QATAR, IT SEEMS, IS STEPPING BACK FROM the maverick foreign policy that has so antagonised its Gulf neighbours in recent years, especially its support for the Muslim Brotherhood. Saudi Arabia, the dominant power in the Gulf Cooperation Council, and the United Arab Emirates, in particular, are deeply suspicious of political Islam, which they view as a threat to their dynasties.
This change came about with the 25 June 2013, abdication of the emir, Sheikh Hamad bin Khalifa Al Thani, and the succession of his fourth son, 33-year-old Sheikh Tamim, a graduate of Britain's Sandhurst military academy who was confirmed as his designated heir in 2003.
Sheikh Hamad took power in a bloodless palace coup in 1995, ousting his father who was vacationing in Switzer land. Sheikh Hamad transformed tiny Qatar into one of the world's richest nations, developing its vast offshore gas fields to become a major global investor and diplomatic player, much to the chagrin of some of the emirate's bigger neighbours.
Sheikh Hamad's decision to voluntarily step down, due in part to health problems, and hand over the reins to his son is highly unusual in a region where monarchs habitually cling to power well into their 80s.
Sheikh Tamim, whose 10-year apprenticeship at the hands of the emirate's military and intelligence services, the institutional core of all Arab rulers, is expected to shift Qatar's policy-making away from such controversial foreign policy strategies as supporting the NATO intervention against Muammar Gaddafi in Libya in February 2011 and arming Islamist rebels in Syria when the uprising against Bashar Assad broke out in March of the same year.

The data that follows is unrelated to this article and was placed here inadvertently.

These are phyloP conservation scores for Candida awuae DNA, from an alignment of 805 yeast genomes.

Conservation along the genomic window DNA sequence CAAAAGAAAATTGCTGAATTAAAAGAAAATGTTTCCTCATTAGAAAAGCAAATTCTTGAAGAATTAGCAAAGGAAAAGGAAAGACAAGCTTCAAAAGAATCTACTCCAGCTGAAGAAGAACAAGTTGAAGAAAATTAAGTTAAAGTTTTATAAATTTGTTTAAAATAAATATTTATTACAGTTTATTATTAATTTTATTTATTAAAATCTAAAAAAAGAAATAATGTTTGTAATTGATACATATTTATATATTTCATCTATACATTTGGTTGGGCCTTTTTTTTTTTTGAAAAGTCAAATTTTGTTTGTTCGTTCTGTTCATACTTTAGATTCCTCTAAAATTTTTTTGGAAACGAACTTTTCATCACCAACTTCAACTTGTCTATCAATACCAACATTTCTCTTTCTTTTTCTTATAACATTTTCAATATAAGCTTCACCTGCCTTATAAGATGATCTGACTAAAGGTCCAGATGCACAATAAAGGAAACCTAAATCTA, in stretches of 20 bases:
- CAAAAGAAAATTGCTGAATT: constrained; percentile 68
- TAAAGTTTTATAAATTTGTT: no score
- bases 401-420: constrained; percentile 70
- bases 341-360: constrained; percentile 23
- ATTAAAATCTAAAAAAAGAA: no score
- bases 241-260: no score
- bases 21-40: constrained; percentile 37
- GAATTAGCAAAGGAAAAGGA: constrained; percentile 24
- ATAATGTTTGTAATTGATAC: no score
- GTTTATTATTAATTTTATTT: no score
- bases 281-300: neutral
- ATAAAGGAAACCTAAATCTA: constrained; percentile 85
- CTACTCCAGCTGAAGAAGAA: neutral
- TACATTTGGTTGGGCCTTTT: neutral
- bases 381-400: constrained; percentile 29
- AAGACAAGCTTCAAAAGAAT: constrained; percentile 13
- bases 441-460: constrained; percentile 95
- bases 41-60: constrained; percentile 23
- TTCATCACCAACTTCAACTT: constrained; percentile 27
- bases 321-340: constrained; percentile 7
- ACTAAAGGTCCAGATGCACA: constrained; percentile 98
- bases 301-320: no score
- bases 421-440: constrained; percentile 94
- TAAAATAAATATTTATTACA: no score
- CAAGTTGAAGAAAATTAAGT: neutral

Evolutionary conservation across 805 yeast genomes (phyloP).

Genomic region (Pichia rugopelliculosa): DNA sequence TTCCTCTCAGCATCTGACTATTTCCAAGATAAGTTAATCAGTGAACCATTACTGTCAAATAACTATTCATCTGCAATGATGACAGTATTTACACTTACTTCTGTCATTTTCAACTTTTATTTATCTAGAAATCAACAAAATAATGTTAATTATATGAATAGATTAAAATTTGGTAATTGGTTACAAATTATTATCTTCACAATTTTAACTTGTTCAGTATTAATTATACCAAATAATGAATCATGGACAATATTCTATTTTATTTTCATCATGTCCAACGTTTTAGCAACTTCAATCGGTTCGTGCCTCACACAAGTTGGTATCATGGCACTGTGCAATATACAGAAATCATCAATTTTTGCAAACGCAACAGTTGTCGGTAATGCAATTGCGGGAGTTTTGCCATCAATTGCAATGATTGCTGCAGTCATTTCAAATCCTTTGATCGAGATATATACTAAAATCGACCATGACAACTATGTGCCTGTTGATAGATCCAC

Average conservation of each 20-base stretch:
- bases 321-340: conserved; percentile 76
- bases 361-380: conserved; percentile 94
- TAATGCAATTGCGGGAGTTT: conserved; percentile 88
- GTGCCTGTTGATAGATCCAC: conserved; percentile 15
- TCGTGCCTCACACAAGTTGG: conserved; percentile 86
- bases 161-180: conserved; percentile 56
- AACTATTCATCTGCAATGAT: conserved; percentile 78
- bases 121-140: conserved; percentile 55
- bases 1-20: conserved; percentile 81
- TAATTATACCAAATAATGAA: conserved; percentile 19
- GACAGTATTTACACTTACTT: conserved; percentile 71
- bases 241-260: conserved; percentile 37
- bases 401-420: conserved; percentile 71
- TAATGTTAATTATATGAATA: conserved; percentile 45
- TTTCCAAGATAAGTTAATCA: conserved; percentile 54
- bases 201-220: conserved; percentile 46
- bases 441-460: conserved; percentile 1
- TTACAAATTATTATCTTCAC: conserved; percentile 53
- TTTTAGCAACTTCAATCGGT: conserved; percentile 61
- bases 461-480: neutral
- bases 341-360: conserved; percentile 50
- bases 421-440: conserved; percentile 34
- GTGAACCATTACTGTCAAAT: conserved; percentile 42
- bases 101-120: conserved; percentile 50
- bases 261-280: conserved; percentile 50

"In the short term, Qatari policy on issues such as Syria is not expected to change," observes the US global security consultancy Stratfor.
"But as the new emir moves out from under the shadow of his father and seeks to take on more power and control for himself it would not be surprising if Doha's neighbours test Tamim's resolve to continue Hamad's ambitious policies in the region."
In recent months, the Saudis, who are determined to see the Assad dynasty in Damascus overthrown, have restored their primacy as the key Arab backer of the Syrian insurrection while Qatar's influence has shrunk.
This was due in large part to the 3 July coup in Egypt in which the military overthrew the country's first democratically elected president, Mohamed Morsi of the Muslim Brotherhood, just over a week after...